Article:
|Fastpass @ the Disneyland Resort|
What it is:
|How it works:|
walk to the FastPass attraction of your choice. On arrival you will
see a FastPass distribution center. You will also see a board listing
the current stand-by time and the current FastPass return time.
After deciding to get a FastPass you must next walk to the distribution machines (shown in the picture below).
Once you select your machine insert your park ticket to receive the FastPass.
The machines are clearly marked on how to insert your ticket. If you are having problems, there is usually a cast member around to help you out or ask another guest.
|Rules to FastPass:|
Disney California Adventure:
Discontinued Fastpass Offerings:
FastPass is a wonderful thing if used wisely. There is a large debate occurring in the Disney usergroups about the value and effectiveness of FastPass. The Geek's firsthand experience is that the system works ok. For AP people like myself its wonderful on days when the park is moderately crowded. We can get on our favorite attractions without having to wait in line. This does mean longer lines on some other attractions, but overall its not bad that bad most days. For the average "day guest" I am not sure how much it actual helps. If used wisely I think it will allow for you to get on more attractions in the same amount of time, but that means planning ahead and optimizing timing, which very few people want to do on vacation. For most average visitors it means you can get on one or two of the "E-ticket" attractions with a minimal wait and very little planning. This is worth it for most people.
There is one problem with the system though. At times it can create quite a bit of congestion in front of an attraction with people entering the FastPass distribution area, the standby line, the FastPass Line, people just waiting around, and confused people. The picture on the left shows Pirates on a day with average attendance. For this reason (and others I am sure) Fastpass was reworked in 2004 and several Disneyland Attractions were removed from the list.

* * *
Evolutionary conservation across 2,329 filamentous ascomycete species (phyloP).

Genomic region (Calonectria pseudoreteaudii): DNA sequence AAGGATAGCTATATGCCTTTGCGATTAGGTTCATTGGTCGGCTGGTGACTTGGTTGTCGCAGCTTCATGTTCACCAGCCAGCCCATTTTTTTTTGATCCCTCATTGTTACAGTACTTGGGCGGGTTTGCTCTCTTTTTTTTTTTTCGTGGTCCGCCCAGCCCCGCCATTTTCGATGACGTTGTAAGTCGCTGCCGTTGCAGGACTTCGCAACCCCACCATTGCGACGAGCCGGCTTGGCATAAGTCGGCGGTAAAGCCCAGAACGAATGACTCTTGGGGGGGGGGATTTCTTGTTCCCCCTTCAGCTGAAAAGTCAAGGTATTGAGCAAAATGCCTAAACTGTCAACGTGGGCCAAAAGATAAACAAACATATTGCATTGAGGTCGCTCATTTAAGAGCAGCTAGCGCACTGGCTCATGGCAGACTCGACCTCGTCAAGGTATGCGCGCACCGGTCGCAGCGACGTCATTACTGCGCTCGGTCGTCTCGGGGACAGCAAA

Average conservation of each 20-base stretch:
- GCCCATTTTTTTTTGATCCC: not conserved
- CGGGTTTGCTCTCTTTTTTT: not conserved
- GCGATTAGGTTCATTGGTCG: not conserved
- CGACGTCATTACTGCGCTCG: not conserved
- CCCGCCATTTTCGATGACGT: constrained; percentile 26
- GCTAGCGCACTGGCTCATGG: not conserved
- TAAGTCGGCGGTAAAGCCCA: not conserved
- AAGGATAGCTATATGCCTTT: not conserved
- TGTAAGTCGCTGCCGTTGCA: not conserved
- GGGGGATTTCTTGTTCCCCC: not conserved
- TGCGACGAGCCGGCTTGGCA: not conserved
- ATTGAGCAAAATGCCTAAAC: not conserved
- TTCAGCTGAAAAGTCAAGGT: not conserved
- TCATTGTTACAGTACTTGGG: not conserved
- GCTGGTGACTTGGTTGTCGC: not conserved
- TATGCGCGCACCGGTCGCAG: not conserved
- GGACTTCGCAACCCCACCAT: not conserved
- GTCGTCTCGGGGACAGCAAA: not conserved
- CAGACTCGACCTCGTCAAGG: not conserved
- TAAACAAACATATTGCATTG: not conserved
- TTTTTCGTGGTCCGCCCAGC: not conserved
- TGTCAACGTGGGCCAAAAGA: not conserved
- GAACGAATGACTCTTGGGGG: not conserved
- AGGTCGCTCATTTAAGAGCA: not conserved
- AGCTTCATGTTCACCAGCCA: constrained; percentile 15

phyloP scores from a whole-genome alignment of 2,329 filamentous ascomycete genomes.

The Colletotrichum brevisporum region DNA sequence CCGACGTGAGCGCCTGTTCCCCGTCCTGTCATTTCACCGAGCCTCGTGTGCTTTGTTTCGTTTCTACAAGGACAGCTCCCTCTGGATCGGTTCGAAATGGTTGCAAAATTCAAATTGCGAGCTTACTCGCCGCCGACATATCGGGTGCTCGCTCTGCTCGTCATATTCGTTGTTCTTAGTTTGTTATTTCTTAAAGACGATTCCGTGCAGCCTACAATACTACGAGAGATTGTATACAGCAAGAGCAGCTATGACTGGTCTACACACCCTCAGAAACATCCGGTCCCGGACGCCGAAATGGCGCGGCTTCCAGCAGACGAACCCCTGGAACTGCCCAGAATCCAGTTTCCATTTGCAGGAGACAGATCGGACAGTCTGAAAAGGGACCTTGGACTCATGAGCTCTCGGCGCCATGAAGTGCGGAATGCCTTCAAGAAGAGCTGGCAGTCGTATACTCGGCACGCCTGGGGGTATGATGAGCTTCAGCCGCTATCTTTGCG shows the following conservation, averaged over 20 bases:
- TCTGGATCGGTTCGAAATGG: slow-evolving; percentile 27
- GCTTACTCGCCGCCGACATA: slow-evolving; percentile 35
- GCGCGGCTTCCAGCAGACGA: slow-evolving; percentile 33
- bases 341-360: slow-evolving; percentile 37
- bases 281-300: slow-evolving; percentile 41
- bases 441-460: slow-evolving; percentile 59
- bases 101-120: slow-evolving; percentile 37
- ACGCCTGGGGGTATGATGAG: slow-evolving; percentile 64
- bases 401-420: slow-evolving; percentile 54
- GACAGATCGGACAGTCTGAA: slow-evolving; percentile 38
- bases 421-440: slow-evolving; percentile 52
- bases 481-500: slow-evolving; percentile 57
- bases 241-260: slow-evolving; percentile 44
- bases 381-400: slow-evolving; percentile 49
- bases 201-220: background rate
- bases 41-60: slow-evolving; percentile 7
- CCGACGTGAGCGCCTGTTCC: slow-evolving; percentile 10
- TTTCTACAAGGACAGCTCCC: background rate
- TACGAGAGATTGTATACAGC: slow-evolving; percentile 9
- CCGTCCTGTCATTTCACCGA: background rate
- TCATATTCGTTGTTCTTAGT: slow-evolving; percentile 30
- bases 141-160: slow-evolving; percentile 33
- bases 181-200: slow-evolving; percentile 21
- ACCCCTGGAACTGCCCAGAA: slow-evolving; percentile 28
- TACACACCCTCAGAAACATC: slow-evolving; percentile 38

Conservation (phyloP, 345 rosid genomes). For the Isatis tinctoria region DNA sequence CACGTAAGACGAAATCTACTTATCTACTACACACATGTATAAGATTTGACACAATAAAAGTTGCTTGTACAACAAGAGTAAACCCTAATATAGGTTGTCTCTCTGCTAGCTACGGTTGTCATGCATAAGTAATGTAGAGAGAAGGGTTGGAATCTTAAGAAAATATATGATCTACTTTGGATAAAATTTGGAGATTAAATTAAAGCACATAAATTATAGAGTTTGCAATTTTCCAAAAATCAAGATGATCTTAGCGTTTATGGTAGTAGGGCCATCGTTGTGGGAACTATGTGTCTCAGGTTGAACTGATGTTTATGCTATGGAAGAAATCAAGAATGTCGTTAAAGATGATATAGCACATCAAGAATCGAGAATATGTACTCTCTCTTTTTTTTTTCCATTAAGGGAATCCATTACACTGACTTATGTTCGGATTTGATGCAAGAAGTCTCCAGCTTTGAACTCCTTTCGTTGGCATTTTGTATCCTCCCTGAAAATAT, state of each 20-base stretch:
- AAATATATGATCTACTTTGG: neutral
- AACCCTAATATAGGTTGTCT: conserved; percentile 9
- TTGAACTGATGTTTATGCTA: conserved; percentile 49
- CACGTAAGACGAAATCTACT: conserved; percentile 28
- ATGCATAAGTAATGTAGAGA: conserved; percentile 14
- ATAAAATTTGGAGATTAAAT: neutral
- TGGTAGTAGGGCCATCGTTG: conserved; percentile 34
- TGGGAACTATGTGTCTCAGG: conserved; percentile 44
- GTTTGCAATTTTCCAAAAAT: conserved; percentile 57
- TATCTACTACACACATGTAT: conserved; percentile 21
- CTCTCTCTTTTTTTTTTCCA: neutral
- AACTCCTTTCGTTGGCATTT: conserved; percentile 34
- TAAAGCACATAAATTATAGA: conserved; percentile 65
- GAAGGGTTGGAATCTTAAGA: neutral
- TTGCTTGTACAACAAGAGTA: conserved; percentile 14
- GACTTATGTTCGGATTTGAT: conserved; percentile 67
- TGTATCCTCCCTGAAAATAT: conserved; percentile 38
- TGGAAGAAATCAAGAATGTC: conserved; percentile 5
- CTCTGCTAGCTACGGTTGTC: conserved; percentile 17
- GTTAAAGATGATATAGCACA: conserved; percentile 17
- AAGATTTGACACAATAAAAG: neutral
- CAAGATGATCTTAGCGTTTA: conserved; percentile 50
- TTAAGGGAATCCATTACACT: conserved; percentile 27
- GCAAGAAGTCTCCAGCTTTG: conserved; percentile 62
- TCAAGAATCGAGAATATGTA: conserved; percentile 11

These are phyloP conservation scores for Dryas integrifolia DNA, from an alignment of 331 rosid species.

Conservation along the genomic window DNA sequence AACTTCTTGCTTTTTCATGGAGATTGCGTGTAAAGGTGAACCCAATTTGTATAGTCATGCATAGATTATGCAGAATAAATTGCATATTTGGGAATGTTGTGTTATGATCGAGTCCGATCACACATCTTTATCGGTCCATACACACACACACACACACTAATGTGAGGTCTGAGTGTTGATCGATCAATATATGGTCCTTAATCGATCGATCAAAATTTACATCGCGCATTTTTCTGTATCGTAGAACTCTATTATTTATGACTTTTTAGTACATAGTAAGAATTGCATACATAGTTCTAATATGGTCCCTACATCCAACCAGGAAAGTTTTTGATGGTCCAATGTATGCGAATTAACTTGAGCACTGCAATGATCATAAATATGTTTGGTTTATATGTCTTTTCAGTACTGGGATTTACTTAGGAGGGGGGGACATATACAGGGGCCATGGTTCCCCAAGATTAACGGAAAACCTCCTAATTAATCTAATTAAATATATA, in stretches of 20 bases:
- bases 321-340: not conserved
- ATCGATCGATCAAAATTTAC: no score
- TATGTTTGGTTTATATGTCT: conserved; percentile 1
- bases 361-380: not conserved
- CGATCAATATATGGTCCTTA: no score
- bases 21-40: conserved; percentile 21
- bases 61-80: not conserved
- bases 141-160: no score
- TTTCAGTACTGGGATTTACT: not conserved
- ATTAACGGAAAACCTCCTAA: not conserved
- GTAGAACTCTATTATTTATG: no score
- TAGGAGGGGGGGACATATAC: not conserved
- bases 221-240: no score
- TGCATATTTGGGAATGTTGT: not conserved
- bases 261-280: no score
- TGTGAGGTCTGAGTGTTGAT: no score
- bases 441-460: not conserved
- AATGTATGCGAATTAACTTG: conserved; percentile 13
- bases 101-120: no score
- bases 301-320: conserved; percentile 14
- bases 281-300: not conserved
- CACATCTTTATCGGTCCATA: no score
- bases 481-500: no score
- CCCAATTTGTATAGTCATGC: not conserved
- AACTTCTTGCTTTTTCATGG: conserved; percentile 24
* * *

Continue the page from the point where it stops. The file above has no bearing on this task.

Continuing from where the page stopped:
|There are several strategies that people employ
while using FastPass.
The lazy approach: As you wonder around the park you come upon an attraction you wish to visit. The standby line is 2 hours long and you see people getting FastPasses, and decide to go for it. You get your FastPass and then look at your group and say, "Now what??"
The two-for-one approach: You send a member of your group to get a FastPass for an attraction (ex. Splash Mountain), while the rest of your group heads to Space Mountain to get in line. Your other member joins you in line at Space Mountain with your FastPasses. You wait and go on Space Mountain together, then all walk over an use your FastPasses to go on Splash Mountain. You get to go on two rides with the wait time of one.
The Geek's approach: This is a much different approach than the Geek uses at WDW, mostly because at WDW the Geek gets a week or two every couple years, where as with Disneyland I get to go about every three weeks or so. What I usually end up doing is getting a fastpass for an attraction and then either wander around the park and watch some entertainment, or go see a classic attraction that usually has a small line (like the Tiki Room, Great Moments with Mr. Lincoln, or even just ride the train around the park.